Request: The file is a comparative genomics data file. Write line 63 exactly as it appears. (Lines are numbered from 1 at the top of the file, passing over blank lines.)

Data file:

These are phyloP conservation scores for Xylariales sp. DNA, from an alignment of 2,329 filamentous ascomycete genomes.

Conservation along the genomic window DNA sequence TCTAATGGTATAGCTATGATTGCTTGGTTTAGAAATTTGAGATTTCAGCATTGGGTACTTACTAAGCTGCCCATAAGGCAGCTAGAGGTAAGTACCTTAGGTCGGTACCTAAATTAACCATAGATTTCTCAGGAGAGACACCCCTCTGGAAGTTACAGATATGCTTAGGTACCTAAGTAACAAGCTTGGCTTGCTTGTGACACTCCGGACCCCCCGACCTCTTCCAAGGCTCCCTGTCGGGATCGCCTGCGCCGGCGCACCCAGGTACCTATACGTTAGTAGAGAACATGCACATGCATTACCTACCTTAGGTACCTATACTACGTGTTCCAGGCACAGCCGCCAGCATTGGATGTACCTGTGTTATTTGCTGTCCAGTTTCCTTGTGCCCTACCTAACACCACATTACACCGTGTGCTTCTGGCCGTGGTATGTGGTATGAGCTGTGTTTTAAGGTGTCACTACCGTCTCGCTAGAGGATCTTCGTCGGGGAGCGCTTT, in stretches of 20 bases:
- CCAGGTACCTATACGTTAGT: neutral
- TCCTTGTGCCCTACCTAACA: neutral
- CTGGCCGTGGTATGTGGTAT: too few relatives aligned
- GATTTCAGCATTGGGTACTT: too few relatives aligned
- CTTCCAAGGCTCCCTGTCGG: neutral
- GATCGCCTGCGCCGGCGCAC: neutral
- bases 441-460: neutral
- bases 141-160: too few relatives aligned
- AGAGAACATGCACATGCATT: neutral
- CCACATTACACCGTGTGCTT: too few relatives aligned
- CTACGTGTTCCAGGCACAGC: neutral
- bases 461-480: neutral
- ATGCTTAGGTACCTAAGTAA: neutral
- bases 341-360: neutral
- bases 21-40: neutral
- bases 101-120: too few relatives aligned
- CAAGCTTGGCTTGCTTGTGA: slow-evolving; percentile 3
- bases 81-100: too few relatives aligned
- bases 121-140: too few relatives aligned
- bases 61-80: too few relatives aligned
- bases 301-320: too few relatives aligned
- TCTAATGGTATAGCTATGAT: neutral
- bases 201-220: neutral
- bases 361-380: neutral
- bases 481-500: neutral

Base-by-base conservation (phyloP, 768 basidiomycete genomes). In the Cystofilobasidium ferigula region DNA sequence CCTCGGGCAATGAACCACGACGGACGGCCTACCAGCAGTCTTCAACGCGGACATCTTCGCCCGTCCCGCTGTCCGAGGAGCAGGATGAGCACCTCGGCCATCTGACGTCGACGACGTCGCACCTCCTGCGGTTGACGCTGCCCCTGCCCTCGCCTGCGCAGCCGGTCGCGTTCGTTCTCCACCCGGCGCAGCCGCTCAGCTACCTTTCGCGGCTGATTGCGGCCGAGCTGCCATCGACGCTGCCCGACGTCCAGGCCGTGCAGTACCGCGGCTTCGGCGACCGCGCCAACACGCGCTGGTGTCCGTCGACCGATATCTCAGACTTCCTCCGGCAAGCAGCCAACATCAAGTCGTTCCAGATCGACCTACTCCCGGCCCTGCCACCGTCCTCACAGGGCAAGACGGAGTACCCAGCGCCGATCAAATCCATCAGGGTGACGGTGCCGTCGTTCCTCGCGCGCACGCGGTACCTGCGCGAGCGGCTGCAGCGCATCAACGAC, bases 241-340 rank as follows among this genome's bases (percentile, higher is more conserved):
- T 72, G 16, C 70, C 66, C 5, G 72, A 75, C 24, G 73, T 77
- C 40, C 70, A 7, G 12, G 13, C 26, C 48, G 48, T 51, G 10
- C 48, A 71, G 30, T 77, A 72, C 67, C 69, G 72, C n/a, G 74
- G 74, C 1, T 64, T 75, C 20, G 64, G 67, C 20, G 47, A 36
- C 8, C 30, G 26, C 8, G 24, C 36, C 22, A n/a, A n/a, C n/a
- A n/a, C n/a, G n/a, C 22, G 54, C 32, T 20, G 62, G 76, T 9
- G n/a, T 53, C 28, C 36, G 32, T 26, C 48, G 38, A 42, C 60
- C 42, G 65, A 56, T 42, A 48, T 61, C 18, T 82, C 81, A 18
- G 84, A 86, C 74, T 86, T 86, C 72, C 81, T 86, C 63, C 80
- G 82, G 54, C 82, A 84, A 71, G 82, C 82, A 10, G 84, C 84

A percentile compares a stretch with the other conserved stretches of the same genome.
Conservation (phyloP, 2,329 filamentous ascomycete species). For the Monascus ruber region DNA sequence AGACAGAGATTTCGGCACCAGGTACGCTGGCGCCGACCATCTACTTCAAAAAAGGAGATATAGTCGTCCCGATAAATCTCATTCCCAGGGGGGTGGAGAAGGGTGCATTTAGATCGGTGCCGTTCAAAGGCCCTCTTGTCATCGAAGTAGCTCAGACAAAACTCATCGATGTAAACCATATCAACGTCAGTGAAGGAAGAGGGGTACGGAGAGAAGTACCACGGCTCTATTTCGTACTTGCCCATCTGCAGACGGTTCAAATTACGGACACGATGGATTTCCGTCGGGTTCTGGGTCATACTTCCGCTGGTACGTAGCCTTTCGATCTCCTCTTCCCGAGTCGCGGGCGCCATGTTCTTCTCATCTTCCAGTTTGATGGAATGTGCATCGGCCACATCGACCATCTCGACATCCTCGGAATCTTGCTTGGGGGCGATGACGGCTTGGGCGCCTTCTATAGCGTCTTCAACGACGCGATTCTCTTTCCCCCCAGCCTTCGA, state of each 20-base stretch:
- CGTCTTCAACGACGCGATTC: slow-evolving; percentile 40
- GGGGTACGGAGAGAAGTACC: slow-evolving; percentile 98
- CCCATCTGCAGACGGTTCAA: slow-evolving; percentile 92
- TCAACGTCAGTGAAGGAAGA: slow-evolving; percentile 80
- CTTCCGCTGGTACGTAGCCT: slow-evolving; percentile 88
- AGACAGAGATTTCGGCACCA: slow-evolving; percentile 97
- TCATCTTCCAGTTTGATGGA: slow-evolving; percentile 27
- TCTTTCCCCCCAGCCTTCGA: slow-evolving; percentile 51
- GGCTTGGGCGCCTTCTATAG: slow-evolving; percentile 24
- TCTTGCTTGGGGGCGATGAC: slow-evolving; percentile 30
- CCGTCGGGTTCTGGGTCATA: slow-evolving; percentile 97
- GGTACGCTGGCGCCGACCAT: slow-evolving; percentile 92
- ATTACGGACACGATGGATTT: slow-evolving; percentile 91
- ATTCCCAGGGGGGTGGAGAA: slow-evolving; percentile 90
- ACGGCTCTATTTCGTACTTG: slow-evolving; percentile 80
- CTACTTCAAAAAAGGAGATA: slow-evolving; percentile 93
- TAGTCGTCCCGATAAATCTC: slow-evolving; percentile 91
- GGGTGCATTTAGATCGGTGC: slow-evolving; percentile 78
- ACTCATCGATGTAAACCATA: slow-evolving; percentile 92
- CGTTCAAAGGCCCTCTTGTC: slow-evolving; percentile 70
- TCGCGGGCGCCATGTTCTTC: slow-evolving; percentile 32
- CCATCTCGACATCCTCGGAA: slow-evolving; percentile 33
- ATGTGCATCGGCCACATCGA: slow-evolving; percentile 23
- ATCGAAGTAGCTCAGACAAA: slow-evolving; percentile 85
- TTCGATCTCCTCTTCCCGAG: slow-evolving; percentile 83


- ATGTGCATCGGCCACATCGA: slow-evolving; percentile 23